Uganda’s logistic capabilities enhanced

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Thirteen troops from the Uganda Peoples Defence Force (UPDF) earned entry-level certification in aircraft load planning following a recent US Army Africa-led mentorship program.

The UPDF soldiers under went the three-week US air load planners’ Air Mobility Command (AMC) course during an Africa Deployment Assistance Partnership Team (ADAPT) program, which wrapped up following Natural Fire 10 in November 2009.
“The Ugandans were eager to advance their knowledge of how the US military conducts transportation operations at different levels and how that could be implemented with their current daily operations,” said Alex Menzies, a US Army civilian employee from USARAF logistics division who led the course.

In all, 41 Ugandan students took part in the ADAPT program. Of that, 38 students underwent the AMC load planning course.

Menzies and US Army Sgt. 1st Class Keith James worked with Ugandan logisticians during Natural Fire 10, a multi-national exercise led by USARAF that included forces from five East African partner nations. The two-week effort included security training and humanitarian assistance projects.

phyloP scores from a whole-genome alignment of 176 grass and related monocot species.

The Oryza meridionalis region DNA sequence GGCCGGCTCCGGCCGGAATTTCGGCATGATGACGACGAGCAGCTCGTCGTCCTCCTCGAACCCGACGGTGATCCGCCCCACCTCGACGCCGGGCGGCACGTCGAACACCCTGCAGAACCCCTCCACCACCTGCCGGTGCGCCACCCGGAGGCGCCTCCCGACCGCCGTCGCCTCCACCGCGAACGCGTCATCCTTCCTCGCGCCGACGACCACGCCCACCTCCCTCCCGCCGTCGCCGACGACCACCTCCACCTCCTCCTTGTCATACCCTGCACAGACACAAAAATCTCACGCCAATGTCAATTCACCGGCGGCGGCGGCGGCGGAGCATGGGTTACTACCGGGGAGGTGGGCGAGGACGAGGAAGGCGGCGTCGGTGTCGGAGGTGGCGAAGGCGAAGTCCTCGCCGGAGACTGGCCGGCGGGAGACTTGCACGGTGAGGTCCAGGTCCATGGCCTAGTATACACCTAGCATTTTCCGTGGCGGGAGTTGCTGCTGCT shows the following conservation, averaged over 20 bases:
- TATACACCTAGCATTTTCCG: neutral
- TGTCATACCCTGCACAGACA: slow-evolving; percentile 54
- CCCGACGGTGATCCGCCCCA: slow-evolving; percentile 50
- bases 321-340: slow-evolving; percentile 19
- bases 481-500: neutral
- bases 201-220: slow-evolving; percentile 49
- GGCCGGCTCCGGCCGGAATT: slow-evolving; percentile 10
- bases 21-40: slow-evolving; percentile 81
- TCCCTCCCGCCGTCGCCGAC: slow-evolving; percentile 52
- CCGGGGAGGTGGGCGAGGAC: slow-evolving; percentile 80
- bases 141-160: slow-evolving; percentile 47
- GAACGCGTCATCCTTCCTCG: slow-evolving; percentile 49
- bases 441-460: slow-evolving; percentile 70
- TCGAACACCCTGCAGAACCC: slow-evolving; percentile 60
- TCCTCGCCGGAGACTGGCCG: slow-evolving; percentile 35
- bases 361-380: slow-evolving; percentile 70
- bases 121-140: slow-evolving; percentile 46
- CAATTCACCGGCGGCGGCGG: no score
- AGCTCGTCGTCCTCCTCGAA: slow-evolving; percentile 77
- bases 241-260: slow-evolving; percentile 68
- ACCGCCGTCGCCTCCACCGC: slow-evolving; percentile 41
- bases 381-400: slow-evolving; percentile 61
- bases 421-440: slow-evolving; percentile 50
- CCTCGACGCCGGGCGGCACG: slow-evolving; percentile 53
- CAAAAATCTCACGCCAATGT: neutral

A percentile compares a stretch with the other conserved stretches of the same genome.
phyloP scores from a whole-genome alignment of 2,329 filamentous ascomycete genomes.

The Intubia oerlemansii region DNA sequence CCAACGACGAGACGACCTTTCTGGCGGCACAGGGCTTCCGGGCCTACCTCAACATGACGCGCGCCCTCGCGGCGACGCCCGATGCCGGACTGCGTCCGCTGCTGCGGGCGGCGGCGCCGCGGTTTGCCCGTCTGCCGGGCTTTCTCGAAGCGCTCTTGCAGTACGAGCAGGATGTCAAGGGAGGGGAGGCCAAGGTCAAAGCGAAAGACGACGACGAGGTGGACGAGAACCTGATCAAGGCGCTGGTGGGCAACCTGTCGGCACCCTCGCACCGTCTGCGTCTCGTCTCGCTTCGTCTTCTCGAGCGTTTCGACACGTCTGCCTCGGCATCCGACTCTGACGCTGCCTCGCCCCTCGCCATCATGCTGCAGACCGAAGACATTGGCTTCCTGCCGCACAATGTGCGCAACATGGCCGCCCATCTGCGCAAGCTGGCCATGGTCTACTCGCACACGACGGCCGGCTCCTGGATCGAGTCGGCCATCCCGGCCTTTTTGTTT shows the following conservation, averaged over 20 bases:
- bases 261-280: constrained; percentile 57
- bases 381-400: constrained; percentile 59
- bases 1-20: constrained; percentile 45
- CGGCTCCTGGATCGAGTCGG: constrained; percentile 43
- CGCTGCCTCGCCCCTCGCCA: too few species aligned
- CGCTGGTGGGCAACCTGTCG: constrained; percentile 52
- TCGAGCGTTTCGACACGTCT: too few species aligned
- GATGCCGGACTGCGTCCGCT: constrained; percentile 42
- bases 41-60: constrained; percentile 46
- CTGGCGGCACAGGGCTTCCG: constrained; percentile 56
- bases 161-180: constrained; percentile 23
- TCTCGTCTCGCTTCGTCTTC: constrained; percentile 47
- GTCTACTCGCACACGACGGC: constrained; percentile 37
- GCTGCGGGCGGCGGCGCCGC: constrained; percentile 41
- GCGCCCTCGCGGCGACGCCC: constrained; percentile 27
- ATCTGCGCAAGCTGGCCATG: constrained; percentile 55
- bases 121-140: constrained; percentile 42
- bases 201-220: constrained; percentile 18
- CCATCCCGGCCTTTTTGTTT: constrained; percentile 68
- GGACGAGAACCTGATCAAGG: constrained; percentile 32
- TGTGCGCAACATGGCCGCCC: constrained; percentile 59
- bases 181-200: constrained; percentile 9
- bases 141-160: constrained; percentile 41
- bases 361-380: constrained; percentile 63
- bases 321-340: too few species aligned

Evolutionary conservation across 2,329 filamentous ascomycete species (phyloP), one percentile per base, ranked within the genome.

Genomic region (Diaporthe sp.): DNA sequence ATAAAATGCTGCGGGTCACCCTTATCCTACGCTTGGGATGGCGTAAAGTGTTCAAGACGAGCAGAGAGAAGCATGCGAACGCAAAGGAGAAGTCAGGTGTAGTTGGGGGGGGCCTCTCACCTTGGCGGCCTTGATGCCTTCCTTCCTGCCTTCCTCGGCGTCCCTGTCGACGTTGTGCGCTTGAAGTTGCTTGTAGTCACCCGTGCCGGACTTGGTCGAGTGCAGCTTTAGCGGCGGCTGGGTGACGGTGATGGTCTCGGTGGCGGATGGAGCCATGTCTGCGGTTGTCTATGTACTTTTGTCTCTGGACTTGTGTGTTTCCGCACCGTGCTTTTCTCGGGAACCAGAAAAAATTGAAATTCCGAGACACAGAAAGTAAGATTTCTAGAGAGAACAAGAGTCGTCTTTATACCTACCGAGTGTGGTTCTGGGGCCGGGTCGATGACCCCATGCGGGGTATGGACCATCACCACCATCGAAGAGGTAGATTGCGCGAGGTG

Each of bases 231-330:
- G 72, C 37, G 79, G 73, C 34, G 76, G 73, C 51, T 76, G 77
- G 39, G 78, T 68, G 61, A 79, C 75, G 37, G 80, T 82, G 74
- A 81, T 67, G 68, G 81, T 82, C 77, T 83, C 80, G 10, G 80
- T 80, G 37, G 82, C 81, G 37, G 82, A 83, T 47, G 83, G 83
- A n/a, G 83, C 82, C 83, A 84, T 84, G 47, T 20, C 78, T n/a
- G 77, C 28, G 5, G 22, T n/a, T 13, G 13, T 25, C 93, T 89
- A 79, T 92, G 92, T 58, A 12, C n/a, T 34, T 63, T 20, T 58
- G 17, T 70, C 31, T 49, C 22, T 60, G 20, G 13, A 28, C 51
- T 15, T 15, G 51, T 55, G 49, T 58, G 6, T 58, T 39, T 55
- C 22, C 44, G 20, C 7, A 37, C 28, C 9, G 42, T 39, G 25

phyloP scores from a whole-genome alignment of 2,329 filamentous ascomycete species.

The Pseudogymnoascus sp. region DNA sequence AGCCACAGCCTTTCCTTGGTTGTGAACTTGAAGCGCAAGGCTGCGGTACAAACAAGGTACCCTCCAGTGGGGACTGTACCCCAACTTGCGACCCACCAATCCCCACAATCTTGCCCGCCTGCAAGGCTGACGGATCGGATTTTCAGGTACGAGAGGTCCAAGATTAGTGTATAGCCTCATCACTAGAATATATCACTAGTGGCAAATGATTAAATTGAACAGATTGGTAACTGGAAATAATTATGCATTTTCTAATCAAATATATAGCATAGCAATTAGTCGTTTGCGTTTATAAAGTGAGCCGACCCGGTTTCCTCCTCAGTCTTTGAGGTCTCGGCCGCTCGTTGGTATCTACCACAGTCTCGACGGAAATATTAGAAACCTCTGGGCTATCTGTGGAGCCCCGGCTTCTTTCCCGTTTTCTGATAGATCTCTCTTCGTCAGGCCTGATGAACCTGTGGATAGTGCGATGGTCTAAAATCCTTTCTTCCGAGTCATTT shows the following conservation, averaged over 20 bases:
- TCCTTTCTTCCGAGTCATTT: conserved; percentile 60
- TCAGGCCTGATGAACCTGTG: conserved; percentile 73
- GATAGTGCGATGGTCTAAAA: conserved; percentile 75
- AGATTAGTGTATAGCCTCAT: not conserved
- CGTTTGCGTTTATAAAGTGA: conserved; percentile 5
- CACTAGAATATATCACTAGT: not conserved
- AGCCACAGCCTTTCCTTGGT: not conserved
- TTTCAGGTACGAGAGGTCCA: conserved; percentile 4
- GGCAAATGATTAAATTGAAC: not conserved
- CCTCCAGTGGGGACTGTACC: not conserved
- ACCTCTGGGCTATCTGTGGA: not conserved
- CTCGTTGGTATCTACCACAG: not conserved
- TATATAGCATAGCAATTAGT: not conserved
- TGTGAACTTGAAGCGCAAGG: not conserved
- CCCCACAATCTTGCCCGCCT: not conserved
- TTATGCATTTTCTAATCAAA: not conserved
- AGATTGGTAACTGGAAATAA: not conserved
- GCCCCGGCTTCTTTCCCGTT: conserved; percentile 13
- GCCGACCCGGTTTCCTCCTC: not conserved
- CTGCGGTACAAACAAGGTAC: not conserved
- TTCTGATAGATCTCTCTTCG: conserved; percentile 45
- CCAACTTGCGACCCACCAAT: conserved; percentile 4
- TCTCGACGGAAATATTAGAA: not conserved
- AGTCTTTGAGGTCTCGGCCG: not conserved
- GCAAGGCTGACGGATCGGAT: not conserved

Students got hands-on mentoring, learning how to prepare pallets, containers, and rolling stock for air shipment, Menzies said. They also learned about the US Army CH-47 Chinook helicopter, should they ever need to load gear on board.

Coordinated through US Africa Command, ADAPT is designed to enhance African national military deployment capabilities while simultaneously developing greater interoperability with US military forces. The program in Uganda was coordinated through the US Embassy staff in Kampala.

USARAF Soldiers often support ADAPT events in Africa, to include a recent program in Ghana. In Jan. 2009, USARAF Soldiers conducted an ADAPT program in Rwanda that enabled the first Rwandan-led loading of UN equipment and supplies onto five US Air Force C-17 aircraft., which supported peacekeepers in Darfur, Sudan.

ADAPT has a long term focus. It is conducted in four phased engagements roughly one each year, to build partner skills. The program begins with mentoring tactical movements and continues to certification in international force deployment and redeployment techniques. By the fourth year, partner nations undergo a refresher, furthering engagement with US forces.

USARAF logistics experts share their knowledge of loading US Air Force cargo planes, focusing on airplanes commonly used in Africa, such as the C-130.

Eventually, Uganda could offer ADAPT missions to other African countries, Menzies said.
“Actually, loading aircraft adds realism to the training,” Menzies said. “Over time, African partner nations may integrate ADAPT into their core logistics training.”



Source www.usaraf.army.mil